[J-Rock] Babymetal
#1
Well here it is - the J-Elephant in the room.

Formed in 2012 as an offshoot of Japanese idol collective Sakura Gakuin, Babymetal started with the Sakura Gakuin trio of lead singer Suzuka Nakamoto ("Su-Metal"), and Yui Mizuno ("Yui-Metal") and Moa Kikuchi ("Moa-Metal") on 'scream and dance'.

As with any idol group, there is a Svengali pulling the strings, and in this case it's Key Kobayashi - or Kobametal, who acts as producer.

The group was put together as a fusion of metal and J-Pop, issuing the first single "Ijime, Dame, Zettai" in 2013. Initially their live shows featured a group miming to the parts recorded by session musicians.

Debut album "Babymetal" came out in 2014, and shows followed in the US and Europe, including shows as diverse as UK metal festival stronghold Sonisphere, as well as being opening act for Lady Gaga in the States. Their second album "Metal Resistance" followed in April 2016, and they made their US TV debut on The Late Show With Stephen Colbert shortly after.





More recently, they have provided the role of opening act to both the Red Hot Chili Peppers and Metallica.

Since the initial shows featuring miming musicians, Babymetal concerts later featured a live backing band, the "Kami Band" or "God Band", featuring top Japanese musicians in a combination of the following (not exhaustive, but these are the key guys):

Guitar:
Takayoshi Ohmura (Marty Friedman, Liv Moon, C4, Uroboros)
Mikio Fujioka (Trick Box)
Leda Cygnus (Galneryus - as a bassist, Grave Seed, Far East Dizain)
Isao Fujita (Fuki Commune, Mahatma, Deadlift Lolita)

Bass:
BOH

Drums:
Hideki Aoyama (JAM Project)
Yuya Maeta (Antikaruna, Navras)

It's fair to say that since their inception, Babymetal have polarised opinion between being a perversion of the very essence of metal (a manufactured act, featuring dance routines, squeaky vocals) vs. being the saviours of the genre (mixing influences that aren't usually heard in metal, giving a voice to young females that is rarely if ever heard in the style- manufactured or not).

Regardless of personal opinions however, Babymetal are one of the most successful Japanese rock acts of all time, and have arguably opened the way for an increasing focus on Japanese music.

The videos:

Ijime, Dame, Zettai:





Onedari Daisakusen - featuring "Black Babymetal", which is basically YuiMetal & MoaMetal without their lead singer





Awadama Fever





The One



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#2
Funny how it took a year and a half for a thread for them to be made. And it was never prohibited in any way, shape, or form either.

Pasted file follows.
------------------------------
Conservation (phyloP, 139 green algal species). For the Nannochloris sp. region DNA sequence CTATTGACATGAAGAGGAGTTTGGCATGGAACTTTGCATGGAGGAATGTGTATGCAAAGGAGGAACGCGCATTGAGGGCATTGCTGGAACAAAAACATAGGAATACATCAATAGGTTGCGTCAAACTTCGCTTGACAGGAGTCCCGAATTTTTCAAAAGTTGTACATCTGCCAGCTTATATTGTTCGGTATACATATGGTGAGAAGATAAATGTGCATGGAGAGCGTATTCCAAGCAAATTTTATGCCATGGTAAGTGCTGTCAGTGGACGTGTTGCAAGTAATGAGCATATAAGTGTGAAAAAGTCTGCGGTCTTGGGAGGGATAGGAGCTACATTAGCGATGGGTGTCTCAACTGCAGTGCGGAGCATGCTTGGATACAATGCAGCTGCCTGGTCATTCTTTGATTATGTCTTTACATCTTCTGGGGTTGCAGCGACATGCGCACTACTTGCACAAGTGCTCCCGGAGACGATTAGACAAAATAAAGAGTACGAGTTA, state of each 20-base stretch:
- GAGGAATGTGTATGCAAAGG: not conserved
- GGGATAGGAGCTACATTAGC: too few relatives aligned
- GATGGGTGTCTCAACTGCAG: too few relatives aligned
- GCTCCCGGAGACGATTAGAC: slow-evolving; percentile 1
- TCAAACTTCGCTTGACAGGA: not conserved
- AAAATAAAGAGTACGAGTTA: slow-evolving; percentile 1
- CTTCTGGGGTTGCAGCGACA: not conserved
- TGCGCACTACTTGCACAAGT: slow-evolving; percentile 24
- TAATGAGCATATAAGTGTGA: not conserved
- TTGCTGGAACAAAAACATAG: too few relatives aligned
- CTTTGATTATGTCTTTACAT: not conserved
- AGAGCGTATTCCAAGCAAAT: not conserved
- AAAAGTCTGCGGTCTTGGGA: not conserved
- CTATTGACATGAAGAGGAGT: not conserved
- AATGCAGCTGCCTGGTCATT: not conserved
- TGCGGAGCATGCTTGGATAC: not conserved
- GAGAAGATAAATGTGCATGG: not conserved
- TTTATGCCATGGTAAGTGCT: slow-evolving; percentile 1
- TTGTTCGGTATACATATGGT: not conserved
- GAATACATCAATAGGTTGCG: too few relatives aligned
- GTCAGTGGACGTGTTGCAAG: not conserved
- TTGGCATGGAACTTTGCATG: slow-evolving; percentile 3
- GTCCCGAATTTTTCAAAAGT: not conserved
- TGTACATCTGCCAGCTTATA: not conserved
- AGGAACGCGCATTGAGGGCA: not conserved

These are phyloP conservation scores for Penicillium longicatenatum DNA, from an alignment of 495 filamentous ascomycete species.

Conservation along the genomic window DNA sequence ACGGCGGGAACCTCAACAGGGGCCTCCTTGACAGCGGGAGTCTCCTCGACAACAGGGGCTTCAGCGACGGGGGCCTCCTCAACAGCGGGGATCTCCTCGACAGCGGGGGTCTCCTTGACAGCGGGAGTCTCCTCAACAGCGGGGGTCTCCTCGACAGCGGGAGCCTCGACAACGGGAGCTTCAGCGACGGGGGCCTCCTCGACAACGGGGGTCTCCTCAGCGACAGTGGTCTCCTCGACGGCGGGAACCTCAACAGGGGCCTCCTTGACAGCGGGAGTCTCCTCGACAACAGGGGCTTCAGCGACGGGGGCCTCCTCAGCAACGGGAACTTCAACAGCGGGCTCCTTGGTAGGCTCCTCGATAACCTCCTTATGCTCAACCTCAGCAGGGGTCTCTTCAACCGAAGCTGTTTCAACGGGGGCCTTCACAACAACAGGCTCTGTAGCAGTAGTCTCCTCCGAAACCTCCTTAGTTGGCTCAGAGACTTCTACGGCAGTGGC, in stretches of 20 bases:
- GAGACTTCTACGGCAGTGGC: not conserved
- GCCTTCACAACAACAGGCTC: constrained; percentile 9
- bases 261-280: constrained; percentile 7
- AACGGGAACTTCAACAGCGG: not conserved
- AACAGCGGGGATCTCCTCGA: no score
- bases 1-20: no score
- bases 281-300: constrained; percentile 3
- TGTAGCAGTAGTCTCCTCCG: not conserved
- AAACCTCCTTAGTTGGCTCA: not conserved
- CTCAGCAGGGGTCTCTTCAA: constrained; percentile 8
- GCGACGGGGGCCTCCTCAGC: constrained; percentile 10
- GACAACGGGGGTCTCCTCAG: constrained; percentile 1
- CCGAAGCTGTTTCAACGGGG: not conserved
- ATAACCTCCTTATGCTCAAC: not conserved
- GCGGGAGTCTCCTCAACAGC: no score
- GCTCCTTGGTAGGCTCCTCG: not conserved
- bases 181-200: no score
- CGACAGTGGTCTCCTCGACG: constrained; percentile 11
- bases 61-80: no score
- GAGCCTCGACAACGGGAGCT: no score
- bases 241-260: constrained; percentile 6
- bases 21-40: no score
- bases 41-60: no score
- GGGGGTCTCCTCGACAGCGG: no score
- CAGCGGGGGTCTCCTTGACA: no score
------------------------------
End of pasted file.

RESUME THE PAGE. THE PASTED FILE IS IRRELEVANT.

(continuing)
To be honest, I did own their first album and a couple singles, but they got old pretty fast. I don't hate or even dislike them though, its just this type of idol-metal went from "awww, isn't it cute" to "bleh whatever, lame" pretty quick for me. Pretty talented backing band though.
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#3
I thought there was some kind of informal ban as you didn't want hordes of "BM-only" fans descending on the site en masse Wink
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#4
Black metal only fans? Wink I will admit that Doki Doki Morning is kind of catchy, but yeah they were never for me. I don't have blinding hatred or anything for them though. Not even from a J-elitist perspective lol.
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#5
Well, they were my introduction to Japanese music, so I will always have that to thank them for whatever.

I still like the music but the necessary avoidance of any question about the band's future, or musical plans (since the figureheads, i.e. the three girls, aren't involved), tends to grate.

I like the genre-blending, but would prefer that the writers got together in an actual band rather than just being songwriters for hire.
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#6
I'm a fan, but I've never had any particular problem with people disliking them, or finding them boring, or not thinking they're any good. It's the one's who go off in some colossal "tr00 metal" wibble at the very mention of their name that I don't get. They're supposed to be fun.

FWIW it was stuff like following up the Kami band members on YouTube (like below) that got me into stuff like Deluhi and Galneryus, for example...



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#7
I'm a fan of a handful of songs, generally the more power metal oriented ones (Amore, Akatsuki, Ijime Dame Zettai, Road of Resistance, and so on). Having seen them about a year and a half ago when they came over to the states (second row from the stage... you don't want to know what I paid), I can also certainly attest they're one hell of a live act.